Islands are nice places to visit, especially in the cold months and especially if you are not a skier. But certain islands can cause discomfort. At least that is what NASA is saying. They are called "heat islands."
It turns out that urban, largely concrete landscapes retain heat. For this reason, cities are often warmer than rural areas. This is global warming, but at a more local level.
NASA has studied these human generated heat clusters caused by our city landscapes. We have known for a long time that excessive pavement causes flooding. Now, it turns out that all of this pavement and blacktop can actually alter our urban climate.
The more development, the more surfaces throughout an entire community become hotter. In turn, ambient air temperature increases. It is this phenomenon that is called the "urban heat island," and according to NASA can be responsible for increases in city air temperatures.
Energy demand is affected by this manmade island as well. The resulting higher temperatures increase the demand for cooling energy, which in turn increases demand for energy. As a result, energy costs may rise. Since electricity is often produced using coal, and since many coal plants are large air polluters, increases in energy use directly translate into potential increases in air pollution. All of this because of the colors of our roof tops, paving, and our failure to plant enough shade trees.
NASA has proposed some solutions to this heat island problem. White roofs are now being suggested, and are regarded as a better choice than black roofs. While white roofs may not last as long, energy savings may offset early replacement costs.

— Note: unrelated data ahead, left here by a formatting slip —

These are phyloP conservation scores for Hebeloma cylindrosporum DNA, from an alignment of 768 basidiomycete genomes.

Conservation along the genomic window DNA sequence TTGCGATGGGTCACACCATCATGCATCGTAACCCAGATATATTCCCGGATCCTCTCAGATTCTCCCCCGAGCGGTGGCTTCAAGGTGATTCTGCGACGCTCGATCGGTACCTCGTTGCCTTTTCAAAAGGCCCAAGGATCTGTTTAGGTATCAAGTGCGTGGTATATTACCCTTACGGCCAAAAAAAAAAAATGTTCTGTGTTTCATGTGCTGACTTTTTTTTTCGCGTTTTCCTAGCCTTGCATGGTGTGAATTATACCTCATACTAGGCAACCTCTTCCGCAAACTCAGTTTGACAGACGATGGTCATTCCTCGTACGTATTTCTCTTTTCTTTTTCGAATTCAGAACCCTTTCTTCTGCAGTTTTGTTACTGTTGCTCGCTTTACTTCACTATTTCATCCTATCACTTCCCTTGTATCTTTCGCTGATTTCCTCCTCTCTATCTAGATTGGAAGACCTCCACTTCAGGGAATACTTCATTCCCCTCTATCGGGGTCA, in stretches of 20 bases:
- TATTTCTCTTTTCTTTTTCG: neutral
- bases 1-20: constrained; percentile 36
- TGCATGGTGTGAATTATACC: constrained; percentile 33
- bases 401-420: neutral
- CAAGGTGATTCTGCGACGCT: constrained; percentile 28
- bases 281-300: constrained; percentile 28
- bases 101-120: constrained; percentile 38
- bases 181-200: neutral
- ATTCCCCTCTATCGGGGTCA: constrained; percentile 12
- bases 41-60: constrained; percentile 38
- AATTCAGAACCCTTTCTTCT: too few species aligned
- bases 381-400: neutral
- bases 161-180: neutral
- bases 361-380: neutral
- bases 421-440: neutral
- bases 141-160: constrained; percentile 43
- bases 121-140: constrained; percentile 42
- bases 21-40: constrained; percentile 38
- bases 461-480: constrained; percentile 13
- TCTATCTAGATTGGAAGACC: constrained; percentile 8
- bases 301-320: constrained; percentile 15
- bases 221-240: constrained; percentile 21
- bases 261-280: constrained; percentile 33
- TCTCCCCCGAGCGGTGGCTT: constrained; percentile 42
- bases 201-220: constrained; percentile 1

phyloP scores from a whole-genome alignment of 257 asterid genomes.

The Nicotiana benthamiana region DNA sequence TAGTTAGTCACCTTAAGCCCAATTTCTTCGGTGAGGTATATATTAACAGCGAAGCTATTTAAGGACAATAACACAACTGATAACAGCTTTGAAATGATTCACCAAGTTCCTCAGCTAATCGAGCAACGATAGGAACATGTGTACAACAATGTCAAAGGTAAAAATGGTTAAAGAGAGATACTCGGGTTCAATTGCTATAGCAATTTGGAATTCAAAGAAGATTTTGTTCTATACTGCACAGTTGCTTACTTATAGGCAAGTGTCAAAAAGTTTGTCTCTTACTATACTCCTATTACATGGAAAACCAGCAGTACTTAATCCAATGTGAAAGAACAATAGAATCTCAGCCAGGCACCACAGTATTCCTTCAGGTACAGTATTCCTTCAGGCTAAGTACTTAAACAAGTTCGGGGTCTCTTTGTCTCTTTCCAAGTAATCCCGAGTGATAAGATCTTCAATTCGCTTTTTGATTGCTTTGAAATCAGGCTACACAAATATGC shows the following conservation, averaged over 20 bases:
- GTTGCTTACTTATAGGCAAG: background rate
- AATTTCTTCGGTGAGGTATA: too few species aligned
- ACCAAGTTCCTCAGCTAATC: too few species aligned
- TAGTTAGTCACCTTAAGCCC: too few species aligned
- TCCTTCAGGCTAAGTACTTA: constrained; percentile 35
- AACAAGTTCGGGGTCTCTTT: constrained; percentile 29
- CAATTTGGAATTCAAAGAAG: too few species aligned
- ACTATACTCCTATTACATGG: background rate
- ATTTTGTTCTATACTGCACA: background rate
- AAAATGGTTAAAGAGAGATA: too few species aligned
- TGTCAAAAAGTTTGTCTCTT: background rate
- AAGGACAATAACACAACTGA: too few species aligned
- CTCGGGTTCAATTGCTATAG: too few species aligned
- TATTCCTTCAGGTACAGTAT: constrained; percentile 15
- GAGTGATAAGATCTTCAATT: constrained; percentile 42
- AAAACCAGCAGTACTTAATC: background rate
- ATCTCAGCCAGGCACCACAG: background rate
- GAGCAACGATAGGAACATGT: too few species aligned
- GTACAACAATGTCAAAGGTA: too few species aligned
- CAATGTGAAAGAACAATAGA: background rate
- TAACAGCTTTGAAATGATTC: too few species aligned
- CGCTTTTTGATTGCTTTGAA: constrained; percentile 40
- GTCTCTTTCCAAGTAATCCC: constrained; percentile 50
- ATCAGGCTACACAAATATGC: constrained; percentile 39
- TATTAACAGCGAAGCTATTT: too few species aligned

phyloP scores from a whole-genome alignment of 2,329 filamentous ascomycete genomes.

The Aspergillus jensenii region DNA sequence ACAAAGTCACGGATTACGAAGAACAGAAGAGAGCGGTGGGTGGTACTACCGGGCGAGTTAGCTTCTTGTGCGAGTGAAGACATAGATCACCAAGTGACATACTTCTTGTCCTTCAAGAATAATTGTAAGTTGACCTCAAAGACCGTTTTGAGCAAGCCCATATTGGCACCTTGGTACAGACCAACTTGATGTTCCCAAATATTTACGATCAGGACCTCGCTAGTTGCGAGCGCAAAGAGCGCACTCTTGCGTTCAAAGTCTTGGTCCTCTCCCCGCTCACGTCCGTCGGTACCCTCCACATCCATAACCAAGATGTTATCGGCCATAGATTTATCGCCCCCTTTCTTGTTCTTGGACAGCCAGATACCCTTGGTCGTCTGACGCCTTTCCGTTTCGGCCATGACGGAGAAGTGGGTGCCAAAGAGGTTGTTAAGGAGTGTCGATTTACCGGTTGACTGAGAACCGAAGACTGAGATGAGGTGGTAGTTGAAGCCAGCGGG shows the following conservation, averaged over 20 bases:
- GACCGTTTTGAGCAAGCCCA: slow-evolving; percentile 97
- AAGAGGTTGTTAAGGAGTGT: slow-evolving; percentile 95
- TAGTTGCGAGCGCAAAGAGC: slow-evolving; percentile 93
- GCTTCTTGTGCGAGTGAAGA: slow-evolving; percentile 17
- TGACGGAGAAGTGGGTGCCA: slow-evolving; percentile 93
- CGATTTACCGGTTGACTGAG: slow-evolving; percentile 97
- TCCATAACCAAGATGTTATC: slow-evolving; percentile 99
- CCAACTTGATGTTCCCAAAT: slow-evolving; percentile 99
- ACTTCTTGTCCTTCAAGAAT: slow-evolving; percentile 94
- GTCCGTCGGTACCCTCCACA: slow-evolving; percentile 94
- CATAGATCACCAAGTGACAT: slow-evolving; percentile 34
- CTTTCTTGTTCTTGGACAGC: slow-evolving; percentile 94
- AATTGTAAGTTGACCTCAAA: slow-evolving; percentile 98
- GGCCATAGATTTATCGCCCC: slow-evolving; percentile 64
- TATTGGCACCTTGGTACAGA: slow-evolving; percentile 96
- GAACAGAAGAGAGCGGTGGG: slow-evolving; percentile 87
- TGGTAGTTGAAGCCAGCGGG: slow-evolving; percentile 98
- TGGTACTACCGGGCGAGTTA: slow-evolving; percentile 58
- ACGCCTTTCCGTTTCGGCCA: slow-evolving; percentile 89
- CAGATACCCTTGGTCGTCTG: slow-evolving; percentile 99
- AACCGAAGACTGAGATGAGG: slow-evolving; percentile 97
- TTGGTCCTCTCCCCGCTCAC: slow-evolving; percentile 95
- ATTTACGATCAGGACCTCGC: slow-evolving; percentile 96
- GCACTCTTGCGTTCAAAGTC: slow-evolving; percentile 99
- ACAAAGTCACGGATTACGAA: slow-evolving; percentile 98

While many local governments already have shade tree ordinances, the focus on roof and pavement colors is relatively new. And the NASA studies strongly suggest real benefit to developers, municipalities and the environment if these fixes are put into play.
Thus far, NASA has studied Atlanta, Salt Lake City, Sacramento, Houston, Los Angeles, Chicago and Phoenix. Sacramento already requires new parking lots to include enough trees to shade at least half of a parking lot after 15 years. And in January, Sacramento intends to offer the nation's first incentive for white roofs on both homes and commercial buildings.
Anyone who visits warm climates cannot help but note that people where light colored clothing, and take refuge under tree shading. For developers and municipal governments alike, the news from NASA is clear: they should also encourage the use of light paving and roof tops, as well as the planting of shade trees.